Blonde Redhead @ Webster Hall, 11/03/10
Last Wednesday, November 3rd, Blonde Redhead returned to the stage for their first of two performances at Webster Hall since playing at Brooklyn’s Prospect Park in the summer of ’09. This was our first chance to hear songs off their latest release, Penny Sparkle.
The opening act, Pantha du Prince, warmed us up with music that was both atmospheric and mysterious. Beginning his set in a very intriguing way, he used his contact microphone and a glass of water to coax rich, multidimensional sounds, which was the most interesting part of his performance.
[all photos by Christine Thelen]
Then Blonde Redhead took to the stage. Shrouded in low lighting of blues, pinks, and oranges, the stage flickered with light from orange carbon filament bulbs. Kazu Makino entered the stage wearing a horse’s head mask, complete with long horse hair, and performed the first song, “Black Guitar,” with husband and guitarist Amedeo Pace. She’d later take it off, but then put it back on again for the end of the show.
Perhaps it was the crowd, a possible head cold Makino was fighting, or just the overall calamity that can be found on Penny Sparkle, but the atmosphere was extremely low-key. The most animated shouts and screams came when the band played songs off of older albums like 23, Misery Is a Butterfly, and Melody of Certain Damaged Lemons.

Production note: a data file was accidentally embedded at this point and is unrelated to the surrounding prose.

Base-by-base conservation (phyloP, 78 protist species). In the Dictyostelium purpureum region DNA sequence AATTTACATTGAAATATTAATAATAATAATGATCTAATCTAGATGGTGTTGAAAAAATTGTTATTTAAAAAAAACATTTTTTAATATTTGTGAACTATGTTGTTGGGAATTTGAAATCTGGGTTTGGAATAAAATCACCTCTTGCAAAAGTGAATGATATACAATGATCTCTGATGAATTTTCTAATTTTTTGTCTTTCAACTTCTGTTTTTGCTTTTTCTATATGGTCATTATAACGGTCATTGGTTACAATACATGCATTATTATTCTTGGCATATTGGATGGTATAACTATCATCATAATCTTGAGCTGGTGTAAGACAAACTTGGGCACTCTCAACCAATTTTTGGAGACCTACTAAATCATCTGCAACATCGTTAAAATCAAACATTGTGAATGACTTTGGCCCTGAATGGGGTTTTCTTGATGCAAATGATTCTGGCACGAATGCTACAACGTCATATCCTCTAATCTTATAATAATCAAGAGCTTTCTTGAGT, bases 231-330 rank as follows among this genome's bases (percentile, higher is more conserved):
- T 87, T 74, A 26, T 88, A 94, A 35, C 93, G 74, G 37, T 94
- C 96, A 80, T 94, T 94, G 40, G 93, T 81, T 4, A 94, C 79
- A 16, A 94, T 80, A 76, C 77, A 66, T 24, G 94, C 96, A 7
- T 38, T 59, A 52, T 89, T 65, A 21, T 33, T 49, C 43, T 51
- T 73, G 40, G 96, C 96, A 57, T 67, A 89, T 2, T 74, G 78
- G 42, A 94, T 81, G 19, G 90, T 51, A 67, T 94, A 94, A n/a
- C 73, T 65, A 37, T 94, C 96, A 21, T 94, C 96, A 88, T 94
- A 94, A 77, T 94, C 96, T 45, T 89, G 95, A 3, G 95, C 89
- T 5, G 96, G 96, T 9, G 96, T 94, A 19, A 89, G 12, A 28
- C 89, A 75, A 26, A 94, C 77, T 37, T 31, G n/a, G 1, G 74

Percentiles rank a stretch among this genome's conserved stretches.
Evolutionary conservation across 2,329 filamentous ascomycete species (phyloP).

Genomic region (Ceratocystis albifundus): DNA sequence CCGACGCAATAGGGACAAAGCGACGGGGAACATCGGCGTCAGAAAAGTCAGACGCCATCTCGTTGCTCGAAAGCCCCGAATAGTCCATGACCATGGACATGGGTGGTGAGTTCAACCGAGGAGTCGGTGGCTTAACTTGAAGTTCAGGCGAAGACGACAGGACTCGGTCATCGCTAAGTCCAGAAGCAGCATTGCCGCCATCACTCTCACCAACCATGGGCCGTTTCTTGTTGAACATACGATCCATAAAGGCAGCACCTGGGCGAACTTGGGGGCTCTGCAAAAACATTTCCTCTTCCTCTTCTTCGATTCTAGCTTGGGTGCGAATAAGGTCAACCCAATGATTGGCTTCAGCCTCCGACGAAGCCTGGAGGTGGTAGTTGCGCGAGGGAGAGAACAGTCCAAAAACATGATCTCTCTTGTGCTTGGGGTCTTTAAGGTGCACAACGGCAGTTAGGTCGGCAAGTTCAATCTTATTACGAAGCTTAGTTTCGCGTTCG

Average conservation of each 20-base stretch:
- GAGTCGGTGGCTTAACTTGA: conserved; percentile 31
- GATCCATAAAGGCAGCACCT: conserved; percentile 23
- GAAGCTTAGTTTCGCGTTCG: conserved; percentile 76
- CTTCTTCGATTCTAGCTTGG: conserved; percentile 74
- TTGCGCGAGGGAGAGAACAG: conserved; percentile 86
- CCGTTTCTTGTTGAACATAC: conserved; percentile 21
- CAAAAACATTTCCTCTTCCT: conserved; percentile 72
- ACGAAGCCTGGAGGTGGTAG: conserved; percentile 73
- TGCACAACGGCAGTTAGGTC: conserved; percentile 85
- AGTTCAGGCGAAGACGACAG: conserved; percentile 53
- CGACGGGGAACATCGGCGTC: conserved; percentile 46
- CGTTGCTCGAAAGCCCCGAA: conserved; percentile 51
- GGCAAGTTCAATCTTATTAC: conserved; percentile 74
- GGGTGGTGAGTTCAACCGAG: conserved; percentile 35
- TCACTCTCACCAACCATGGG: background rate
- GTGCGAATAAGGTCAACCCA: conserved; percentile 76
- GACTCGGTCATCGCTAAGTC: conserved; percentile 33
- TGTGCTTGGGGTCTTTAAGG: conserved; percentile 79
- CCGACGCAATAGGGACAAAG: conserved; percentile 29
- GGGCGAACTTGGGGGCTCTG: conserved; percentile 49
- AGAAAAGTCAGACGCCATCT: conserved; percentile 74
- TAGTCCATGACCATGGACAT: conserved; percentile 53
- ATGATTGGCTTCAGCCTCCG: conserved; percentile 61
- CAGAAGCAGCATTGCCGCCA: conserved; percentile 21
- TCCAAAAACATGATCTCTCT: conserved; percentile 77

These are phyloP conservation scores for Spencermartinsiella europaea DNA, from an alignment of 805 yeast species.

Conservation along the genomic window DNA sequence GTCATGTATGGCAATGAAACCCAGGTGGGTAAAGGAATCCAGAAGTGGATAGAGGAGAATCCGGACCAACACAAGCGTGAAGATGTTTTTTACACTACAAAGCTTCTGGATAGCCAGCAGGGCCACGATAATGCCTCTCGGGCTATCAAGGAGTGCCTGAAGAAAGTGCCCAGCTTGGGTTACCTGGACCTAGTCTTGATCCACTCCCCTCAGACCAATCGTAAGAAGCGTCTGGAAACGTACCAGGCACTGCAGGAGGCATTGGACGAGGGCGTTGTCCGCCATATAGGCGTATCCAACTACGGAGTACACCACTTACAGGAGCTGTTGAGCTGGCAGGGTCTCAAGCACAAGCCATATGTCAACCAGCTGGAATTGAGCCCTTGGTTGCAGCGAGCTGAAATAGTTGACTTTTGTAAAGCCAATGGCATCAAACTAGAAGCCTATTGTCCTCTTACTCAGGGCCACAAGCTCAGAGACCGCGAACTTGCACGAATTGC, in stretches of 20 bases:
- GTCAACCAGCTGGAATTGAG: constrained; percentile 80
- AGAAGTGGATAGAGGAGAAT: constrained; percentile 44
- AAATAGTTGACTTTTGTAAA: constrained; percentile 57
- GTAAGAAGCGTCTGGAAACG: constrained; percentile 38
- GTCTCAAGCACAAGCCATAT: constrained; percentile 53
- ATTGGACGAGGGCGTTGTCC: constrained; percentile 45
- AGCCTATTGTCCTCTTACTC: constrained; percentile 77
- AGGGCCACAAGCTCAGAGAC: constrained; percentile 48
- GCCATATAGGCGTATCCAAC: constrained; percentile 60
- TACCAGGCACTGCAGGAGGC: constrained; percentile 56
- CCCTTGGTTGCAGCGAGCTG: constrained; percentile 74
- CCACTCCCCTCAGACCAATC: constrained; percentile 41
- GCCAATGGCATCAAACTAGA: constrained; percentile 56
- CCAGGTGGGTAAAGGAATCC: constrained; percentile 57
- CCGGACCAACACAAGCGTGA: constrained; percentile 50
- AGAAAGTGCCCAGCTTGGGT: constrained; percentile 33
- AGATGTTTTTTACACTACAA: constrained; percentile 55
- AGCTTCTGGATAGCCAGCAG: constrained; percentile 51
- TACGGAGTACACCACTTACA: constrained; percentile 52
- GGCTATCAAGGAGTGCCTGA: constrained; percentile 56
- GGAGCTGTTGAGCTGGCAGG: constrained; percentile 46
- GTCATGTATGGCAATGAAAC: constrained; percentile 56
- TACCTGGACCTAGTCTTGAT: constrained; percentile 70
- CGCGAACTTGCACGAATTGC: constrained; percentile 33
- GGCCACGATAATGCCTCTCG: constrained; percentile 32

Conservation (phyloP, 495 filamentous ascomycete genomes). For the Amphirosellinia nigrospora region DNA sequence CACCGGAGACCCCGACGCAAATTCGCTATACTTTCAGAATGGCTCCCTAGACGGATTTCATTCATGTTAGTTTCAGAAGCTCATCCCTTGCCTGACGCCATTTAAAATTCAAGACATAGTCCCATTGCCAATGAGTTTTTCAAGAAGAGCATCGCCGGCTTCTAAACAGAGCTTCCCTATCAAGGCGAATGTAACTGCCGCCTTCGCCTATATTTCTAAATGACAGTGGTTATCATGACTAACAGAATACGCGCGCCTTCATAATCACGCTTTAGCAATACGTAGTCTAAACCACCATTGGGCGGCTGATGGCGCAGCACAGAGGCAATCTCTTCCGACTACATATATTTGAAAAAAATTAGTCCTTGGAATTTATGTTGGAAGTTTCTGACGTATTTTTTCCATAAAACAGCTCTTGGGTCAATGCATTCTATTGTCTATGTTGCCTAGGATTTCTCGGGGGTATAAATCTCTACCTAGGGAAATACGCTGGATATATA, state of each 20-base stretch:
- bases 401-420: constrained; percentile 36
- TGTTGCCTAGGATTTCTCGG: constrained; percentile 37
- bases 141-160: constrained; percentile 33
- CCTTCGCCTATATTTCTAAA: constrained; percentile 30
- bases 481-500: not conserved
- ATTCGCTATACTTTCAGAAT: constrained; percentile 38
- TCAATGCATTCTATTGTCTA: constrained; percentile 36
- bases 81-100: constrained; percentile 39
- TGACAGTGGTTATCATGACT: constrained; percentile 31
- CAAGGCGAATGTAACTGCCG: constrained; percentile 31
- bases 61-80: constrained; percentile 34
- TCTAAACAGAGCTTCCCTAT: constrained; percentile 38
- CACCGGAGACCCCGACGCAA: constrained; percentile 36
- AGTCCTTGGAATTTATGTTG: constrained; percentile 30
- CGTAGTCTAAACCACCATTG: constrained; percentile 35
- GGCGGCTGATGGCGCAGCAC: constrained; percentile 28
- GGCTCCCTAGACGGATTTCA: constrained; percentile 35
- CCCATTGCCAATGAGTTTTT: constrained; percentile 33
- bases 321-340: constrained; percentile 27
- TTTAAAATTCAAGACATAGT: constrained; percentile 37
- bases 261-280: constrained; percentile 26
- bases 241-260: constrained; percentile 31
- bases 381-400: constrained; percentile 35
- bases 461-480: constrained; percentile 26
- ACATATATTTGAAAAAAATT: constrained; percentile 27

Whether or not Kazu had a head cold that night, I was happy to see her dancing because I’m a big fan of her stylistically hypnotic and sometimes frantic movements. It was also lovely to watch the subtly romantic way Kazu and Amedeo interacted with each other while performing onstage. At certain moments, Makino would utter sweet “thank-yous” and make tiny dedications to people she knew in the audience.
Some of my favorite performances of the evening included many songs of Penny Sparkle, like “Here Sometimes,” “Oslo,” and “Spain” because they matched the mood of the night. Additionally, Kazu, Amedeo, and brother Simone Pace showed us why it makes sense to love the song “Spring and by Summer Fall.” Perhaps the most satisfying part of seeing them live that night, however, was the rare double encore, a special treat that may have contributed to that really peaceful end-of-show vibe I got. The plethora of kisses Kazu blew at the audience when exiting the stage showed us that Blonde Redhead truly has a special place in their hearts for New York, where they first started seventeen years ago.
Spring and by Summer Fall
Will There Be Stars
Not Getting There
Melody of Certain Three
My Plants Are Dead
Love or Prison
Check out my video of Blonde Redhead’s live performance of “23”